Nosara could have a new National Wildlife Refuge (Spanish acronym: RNVS) to protect the district’s forested areas and water table. The Nosara Civic Association (NCA) presented the request to the National System of Conservation Areas (Spanish acronym: SINAC) to convert 247 hectares (610 acres) of its property into that protected area category.
This would be the first private Wildlife Refuge in Nosara. It would join the three currently owned by the Tempisque Conservation Area (ACT): Hacienda El Viejo located in Carrillo, Bosque Escondido located in Pilas de Canjel in Lepanto, and La Ceiba in Cóbano. Additionally, there are 11 other state and mixed (public-private) reserves within the ACT.
The areas that the NCA plans to convert into a refuge are distributed around Guiones, Huacas, Pelada, Calle de Mar and Arenales, according to Heiner Acevedo, forestry engineer and NCA advisor. In addition, the Sube y Baja, Pelada and Guiones creeks cross through them.
The project would start with only 60 hectares (148 acres) and the remaining 187 would be added in other stages, explained NCA’s director, Marco Villegas, since they are currently resolving land registration problems that prevent them from integrating them all at once.
Most of the land would remain intact
The NCA presented the management plan proposal to SINAC in September and is awaiting its approval, but they expect it to take up to a year. The proposal details the degree of intervention that can be carried out in each part of the protected area. There are four categories: no or minimal intervention, low intervention, medium intervention and high intervention.
According to the management plan, 95% of the hectares (236, which is equivalent to 583 acres) will have no or little intervention once they are set aside for conservation, ecological restoration and scientific research. On the land being considered for medium and high intervention, they would develop ecotourism projects, recreational activities, construction and other uses to be agreed upon with SINAC.
The high intervention area already has a rescue center, a recycling center and the association offices…. There are some other [high intervention] areas that have also been mapped as possible community infrastructure [locations],” Villegas explained.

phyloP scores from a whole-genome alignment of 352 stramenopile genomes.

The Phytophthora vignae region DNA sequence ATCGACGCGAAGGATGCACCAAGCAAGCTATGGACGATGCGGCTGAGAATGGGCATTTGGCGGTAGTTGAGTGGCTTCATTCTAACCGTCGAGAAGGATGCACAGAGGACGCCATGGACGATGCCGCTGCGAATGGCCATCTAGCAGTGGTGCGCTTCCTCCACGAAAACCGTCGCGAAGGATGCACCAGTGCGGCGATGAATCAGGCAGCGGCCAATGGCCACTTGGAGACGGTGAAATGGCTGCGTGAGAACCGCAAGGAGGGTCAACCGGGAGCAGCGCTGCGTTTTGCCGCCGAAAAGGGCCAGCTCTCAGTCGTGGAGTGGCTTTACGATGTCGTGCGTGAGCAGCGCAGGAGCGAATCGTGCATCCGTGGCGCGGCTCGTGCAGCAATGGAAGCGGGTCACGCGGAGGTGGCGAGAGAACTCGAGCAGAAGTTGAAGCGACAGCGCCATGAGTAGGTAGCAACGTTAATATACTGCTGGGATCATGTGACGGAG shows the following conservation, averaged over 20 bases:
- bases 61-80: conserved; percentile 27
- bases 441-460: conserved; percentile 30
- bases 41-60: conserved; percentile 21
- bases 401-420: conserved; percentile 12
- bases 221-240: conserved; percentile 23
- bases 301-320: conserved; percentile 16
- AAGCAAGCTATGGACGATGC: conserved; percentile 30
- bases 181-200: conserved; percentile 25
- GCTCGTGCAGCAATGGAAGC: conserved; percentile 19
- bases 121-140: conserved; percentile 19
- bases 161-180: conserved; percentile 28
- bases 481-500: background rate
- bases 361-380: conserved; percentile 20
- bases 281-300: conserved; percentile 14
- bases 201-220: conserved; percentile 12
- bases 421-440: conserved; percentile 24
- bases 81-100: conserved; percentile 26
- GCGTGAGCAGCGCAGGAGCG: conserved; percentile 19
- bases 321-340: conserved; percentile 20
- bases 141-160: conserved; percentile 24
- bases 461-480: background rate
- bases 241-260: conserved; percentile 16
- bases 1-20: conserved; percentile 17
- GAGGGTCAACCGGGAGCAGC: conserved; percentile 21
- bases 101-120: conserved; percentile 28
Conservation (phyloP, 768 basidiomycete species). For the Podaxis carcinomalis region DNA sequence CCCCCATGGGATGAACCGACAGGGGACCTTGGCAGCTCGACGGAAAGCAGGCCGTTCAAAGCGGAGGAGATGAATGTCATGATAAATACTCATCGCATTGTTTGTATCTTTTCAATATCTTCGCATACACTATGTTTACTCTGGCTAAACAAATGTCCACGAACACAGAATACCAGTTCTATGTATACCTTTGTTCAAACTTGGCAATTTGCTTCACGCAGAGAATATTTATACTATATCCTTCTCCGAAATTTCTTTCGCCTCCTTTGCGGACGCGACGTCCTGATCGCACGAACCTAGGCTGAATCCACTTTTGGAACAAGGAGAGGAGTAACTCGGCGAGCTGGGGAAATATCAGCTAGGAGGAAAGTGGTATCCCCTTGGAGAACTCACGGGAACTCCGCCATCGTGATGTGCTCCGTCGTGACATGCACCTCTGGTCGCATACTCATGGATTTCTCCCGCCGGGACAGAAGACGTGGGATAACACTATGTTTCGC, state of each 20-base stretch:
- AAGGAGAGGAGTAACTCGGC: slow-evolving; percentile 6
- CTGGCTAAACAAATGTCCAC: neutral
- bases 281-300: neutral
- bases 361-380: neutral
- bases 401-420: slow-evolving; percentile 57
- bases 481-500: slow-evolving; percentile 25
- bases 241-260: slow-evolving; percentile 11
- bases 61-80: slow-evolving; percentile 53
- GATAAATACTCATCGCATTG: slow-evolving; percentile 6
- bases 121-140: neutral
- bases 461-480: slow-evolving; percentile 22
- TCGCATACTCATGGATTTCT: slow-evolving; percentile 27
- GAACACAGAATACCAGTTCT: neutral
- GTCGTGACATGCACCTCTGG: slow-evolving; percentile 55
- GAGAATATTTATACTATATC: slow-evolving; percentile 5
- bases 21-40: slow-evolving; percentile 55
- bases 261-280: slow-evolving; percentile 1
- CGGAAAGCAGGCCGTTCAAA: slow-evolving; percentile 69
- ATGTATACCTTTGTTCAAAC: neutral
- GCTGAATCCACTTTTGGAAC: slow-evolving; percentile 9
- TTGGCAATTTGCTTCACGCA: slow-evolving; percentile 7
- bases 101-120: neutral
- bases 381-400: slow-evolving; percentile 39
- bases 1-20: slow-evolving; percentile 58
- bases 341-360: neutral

A Private Refuge
The new refuge would be private. This means that the association will continue to be responsible for the land’s maintenance, but its conservation will be done in coordination with SINAC.
Although the refuge is private, the natural resources within the territory are controlled and regulated by SINAC, according to article 82 of the Wildlife Conservation Law.
According to the head of SINAC’s conservation and sustainable use department, Henry Ramírez, when there are private refuges, SINAC is responsible for supervising and performing inspections to monitor compliance with the management plan.
Ramírez also specified that the NCA could count on the institution to address complaints of invasion of the protected area.
If they see an anomaly, they can’t act as a police authority…. So they are accompanied by SINAC because these uniformed officials can confiscate items, they can hold suspects prisoner and they can operate with the Public Ministry,” he explained.
Private Areas for Protection
The other private refuge in the province is Hacienda El Viejo, in Carrillo, created in 2009. It has an area of 1,138 hectares (2,812 acres) and 18% of the territory is set aside for the restoration of the La Bolsa wetland, as indicated in decree No. 35492-MINAET, which created it.
According to the administrator of the Hacienda El Viejo refuge, Pablo Carillo, the protected area allowed them to restore the wetland. “If it weren’t for the refuge, perhaps the land would be used for cattle ranching and the wetland would have been lost,” he commented.
“In the first year of restoration (2009), we recorded 24 species of birds…. Currently throughout the year, on average, up to 55 species can be seen,” he affirmed.